Port Saint John has already exceeded 2021 volumes
At the end of September, Port Saint John had already exceeded the volumes that it handled in 2021, and that growth could balloon in the coming years as more terminal capacity comes online, port officials said.
The port, located in the Canadian province of New Brunswick, has handled about 100,000 twenty-foot equivalent units since the start of 2022, “which is more throughput than Port Saint John has ever experienced on an annual basis,” the port said last week.
The port handled 64,682 TEUs between January and September 2021, according to port spokesperson Jane Burchill, making for a nearly 55% increase year over year.
In 2021, Port Saint John handled 86,949 TEUs, which itself was a 10% increase over 2020 volumes. Last year also marked the fifth consecutive year of container growth at the port complex.
The increase in this year’s volumes comes as the port prepares for its second berth to go online in 2023. Additional cargo laydown space will also be available in 2024 and 2025.
“This is a significant milestone for Port Saint John which will position it as a main Atlantic Gateway. Together with our partners, we are making major investments in DP World Saint John and the supporting logistics eco-system to enhance Canadian trade efficiency and provide sustainable economic growth for the region,” said Maksim Mihic, CEO and general manager of DP World (Canada), in a news release.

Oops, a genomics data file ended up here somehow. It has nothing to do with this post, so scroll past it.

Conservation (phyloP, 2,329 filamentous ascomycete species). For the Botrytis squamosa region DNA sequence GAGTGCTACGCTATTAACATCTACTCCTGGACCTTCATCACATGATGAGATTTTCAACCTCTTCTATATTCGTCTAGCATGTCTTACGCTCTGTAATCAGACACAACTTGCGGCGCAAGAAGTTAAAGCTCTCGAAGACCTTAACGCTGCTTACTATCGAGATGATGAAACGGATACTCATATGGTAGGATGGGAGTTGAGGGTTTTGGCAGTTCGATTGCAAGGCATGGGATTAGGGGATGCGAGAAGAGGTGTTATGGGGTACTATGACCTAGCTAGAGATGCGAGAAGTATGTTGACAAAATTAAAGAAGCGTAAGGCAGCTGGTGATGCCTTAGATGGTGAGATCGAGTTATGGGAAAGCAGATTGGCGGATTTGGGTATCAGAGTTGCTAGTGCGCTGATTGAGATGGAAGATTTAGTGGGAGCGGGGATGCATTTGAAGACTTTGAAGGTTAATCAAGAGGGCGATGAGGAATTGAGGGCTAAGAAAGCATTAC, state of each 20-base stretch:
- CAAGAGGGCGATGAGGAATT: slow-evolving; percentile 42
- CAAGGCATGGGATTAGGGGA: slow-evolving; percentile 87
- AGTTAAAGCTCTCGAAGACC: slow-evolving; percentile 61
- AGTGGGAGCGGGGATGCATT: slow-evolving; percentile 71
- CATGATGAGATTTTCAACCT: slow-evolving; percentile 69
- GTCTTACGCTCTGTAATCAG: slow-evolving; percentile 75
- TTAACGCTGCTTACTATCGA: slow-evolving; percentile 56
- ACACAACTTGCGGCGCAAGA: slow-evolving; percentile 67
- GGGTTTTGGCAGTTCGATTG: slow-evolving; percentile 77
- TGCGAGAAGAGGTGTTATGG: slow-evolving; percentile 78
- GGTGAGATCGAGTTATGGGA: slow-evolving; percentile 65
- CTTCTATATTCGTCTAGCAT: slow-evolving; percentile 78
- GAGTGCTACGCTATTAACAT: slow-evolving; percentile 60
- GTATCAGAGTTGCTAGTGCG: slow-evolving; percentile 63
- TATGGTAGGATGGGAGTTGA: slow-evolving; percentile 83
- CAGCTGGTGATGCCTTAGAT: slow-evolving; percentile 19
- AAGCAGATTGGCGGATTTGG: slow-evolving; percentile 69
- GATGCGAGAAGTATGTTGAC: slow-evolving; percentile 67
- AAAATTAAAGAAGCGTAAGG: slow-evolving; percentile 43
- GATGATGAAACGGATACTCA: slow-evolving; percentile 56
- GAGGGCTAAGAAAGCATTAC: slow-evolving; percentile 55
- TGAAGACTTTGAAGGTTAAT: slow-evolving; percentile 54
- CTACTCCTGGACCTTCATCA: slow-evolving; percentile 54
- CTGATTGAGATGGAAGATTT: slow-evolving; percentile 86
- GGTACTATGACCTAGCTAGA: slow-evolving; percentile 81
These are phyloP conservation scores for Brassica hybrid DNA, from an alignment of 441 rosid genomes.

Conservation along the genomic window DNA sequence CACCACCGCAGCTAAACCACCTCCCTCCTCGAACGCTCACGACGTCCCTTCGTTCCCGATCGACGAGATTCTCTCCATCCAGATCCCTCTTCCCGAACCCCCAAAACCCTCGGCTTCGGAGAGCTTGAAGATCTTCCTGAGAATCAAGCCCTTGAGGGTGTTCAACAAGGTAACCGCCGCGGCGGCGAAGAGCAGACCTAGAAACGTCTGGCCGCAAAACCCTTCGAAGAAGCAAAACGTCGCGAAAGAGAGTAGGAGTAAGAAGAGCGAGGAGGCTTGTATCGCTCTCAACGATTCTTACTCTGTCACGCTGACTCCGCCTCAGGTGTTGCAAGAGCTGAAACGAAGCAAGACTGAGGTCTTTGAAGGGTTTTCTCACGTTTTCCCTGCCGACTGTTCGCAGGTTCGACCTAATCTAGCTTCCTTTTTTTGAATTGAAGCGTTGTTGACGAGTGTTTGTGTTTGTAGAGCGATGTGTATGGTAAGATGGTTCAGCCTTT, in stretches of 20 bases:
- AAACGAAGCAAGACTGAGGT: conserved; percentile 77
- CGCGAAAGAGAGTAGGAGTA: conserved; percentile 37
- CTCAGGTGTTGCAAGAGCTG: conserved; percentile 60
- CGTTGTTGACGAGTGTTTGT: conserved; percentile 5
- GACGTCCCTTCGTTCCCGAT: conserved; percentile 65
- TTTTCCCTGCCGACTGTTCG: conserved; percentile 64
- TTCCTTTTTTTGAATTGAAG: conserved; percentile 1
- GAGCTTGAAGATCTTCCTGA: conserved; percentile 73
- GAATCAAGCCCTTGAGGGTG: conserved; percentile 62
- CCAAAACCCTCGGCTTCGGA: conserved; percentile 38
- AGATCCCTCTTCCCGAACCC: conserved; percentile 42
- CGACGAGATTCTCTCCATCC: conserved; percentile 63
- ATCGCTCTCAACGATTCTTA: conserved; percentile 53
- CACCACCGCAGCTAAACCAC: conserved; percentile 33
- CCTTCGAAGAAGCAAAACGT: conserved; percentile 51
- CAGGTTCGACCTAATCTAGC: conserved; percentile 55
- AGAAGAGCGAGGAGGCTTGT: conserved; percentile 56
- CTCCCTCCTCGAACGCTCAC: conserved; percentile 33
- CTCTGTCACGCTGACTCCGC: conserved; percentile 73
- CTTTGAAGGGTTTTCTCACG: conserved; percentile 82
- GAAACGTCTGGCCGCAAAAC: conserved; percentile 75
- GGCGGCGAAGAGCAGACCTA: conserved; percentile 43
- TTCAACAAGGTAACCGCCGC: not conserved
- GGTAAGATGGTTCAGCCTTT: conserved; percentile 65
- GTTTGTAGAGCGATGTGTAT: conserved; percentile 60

These efforts, plus public and private investments and upgrades at the DP World container terminal and at other port facilities, will boost Port Saint John’s capacity to 800,000 TEUs in the coming years.
Saint John has access to Canadian Pacific (NYSE: CP) and CN (NYSE: CNI), and it also has access to CSX (NASDAQ: CSX) via Pan Am Railways. All three Class I railroads have been seeking to tap further into the Upper Midwest markets.
“The investments made in Port Saint John, combined with CP’s return to this congestion-free port after a 20-year absence, have unlocked strategic potential that sat untapped for too many years,” CP Chief Marketing Officer John Brooks said.
Halifax and Hamburg seek to decarbonize shipping corridor
The ports of Halifax in Canada’s Nova Scotia and Hamburg in Germany have signed a memorandum of understanding to green the shipping corridor between both ports through advancing renewable hydrogen technologies and encouraging others globally to do the same.
The two ports will collaborate to:
- Address port infrastructure needs to bunker and export hydrogen and derivatives at both Halifax and Hamburg.
- Collaborate with partners and shipping lines to advance green use energy on the corridor.
- Work with local communities and respective governments on related regulatory measures, financial incentives and safety regulations.
- Share knowledge and technology that could hasten decarbonizing the route.
The agreement, signed by Hamburg Port Authority CEO Jens Meier and Halifax Port Authority CEO Capt. Allan Gray, will also help Canadian companies deploy technology more easily in Germany and help German companies find manufacturing opportunities in Canada, according to last week’s news release.